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Should You Let a Child Quit a Hobby or Sport?

Find out if you should let a child quit a hobby or sport in this Howcast video about child anxiety issues.

Transcript

We're going to talk about should you let your child quit a hobby or sport. Now, if you're having that question right now it means that either you are thinking there's a problem with it or your child is somehow behaving or talking like there's a problem with their hobby or sport. So the first thing is you got to do your basic collection of information and find out what's going on, why does your child want to give something up or why is maybe there's some advice out there that they are not best suited for this or should give it up. Often it comes from the child, maybe they're arguing, they're skipping the activity, they're not happy about it afterwards so you want to figure out why. Is it the wrong fit for your child? Is it that something is happening in that activity that needs to be addressed and corrected. Maybe there is some child there that's in the activity that's being problematic for your child. Or maybe it's the adult supervision or a coach that is somehow making it unpleasant or difficult for your child, because a lot of times it's a fit between the activity, your child and whatever that particular coach or environment is.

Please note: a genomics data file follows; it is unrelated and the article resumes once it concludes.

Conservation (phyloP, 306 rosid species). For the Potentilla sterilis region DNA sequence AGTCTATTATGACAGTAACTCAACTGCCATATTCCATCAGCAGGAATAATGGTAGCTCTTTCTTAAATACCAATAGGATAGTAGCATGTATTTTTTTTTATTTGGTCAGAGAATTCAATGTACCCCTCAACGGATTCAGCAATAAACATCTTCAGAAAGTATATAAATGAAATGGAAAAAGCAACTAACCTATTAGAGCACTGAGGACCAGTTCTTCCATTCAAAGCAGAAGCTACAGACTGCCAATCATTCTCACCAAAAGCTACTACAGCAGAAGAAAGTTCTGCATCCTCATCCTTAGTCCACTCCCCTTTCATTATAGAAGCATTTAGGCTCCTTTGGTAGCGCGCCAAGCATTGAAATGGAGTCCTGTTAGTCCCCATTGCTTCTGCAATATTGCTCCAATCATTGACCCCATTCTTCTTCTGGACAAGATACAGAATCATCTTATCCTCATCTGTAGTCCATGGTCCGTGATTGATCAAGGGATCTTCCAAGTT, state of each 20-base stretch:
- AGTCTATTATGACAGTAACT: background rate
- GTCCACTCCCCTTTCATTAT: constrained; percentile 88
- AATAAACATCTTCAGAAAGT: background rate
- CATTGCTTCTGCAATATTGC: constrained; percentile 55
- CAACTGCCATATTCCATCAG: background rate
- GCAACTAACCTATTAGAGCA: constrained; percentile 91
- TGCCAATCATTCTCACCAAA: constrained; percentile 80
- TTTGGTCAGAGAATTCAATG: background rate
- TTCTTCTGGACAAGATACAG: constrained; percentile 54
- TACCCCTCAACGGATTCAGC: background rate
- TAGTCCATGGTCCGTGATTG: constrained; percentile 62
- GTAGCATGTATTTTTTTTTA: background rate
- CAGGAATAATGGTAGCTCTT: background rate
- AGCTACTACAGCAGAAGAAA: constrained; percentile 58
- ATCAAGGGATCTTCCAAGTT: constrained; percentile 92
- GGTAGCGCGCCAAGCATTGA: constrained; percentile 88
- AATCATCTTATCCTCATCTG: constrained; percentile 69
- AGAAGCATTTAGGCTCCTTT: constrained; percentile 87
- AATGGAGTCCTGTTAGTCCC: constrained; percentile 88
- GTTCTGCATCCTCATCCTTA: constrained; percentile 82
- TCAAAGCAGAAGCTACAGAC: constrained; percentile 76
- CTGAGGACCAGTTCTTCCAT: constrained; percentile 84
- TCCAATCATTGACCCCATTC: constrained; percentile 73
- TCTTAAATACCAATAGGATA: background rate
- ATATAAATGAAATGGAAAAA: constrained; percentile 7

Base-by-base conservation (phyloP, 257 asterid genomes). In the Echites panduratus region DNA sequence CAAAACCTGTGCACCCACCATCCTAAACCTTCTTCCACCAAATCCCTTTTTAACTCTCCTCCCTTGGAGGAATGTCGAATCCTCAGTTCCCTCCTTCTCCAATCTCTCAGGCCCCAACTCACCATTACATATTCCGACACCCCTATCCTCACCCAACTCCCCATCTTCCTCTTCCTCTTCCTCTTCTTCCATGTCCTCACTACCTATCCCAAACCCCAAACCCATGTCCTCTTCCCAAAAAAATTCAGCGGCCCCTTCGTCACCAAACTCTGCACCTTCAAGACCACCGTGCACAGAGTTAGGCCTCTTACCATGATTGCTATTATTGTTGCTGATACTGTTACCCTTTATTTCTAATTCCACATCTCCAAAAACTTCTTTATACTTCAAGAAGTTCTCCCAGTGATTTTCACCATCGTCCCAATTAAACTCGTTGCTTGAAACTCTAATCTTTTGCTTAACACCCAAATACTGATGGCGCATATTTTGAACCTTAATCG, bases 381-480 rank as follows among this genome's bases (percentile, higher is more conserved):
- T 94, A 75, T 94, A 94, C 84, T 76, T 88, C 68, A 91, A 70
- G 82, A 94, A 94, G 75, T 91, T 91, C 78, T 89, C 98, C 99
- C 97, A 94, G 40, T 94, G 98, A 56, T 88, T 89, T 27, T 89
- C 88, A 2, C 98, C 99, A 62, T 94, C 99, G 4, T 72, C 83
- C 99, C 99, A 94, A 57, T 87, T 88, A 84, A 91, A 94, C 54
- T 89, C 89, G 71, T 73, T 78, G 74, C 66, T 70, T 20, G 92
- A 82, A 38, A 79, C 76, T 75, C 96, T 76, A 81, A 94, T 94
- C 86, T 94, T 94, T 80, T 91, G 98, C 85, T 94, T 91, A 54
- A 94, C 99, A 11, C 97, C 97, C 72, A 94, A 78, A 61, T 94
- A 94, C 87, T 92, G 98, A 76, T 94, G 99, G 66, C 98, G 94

If you come to the conclusion that it's really maybe a bad time, your child's overloaded, they've lost interest in what they're doing, then you need to come up with a plan for if it's okay to quit. So, if it's taking a toll on them emotionally, if it's taking a toll on other parts of their life, interfering with school or sleep or they're just not happy now that they've tried it, then it may be okay to let them give it up. But you want to have a plan for giving it up. You want to talk to whoever it is in charge, whether it's the dance teacher, or the soccer coach, and what's a good way to stop an activity because you want your child to realize that you take something on, you're responsible for it, but certainly things can change but there's a responsible grownup way to manage that as well.

So then you can have the plan. Now, if it's something that this child really wanted to do and there was a lot of time and maybe money involved, you want to think about if there's some other kinds of things that you want to put in place for that, and maybe that they're quitting and they now don't have free time is that they're going to do something else productive with that time. It's one thing for a child to say, "I don't want to go anywhere and I want to sit home and play videogames." Maybe that wasn't what you had in mind. It's a different kind of inactivity. They're going to be reading or they are going to be engaged in something else that's creative or something athletic. So, again, think about the form of the activity may not be right but maybe you need to replace it with something else that's productive or just fun for your child, rather than just saying we're going to give it up and pack it in.

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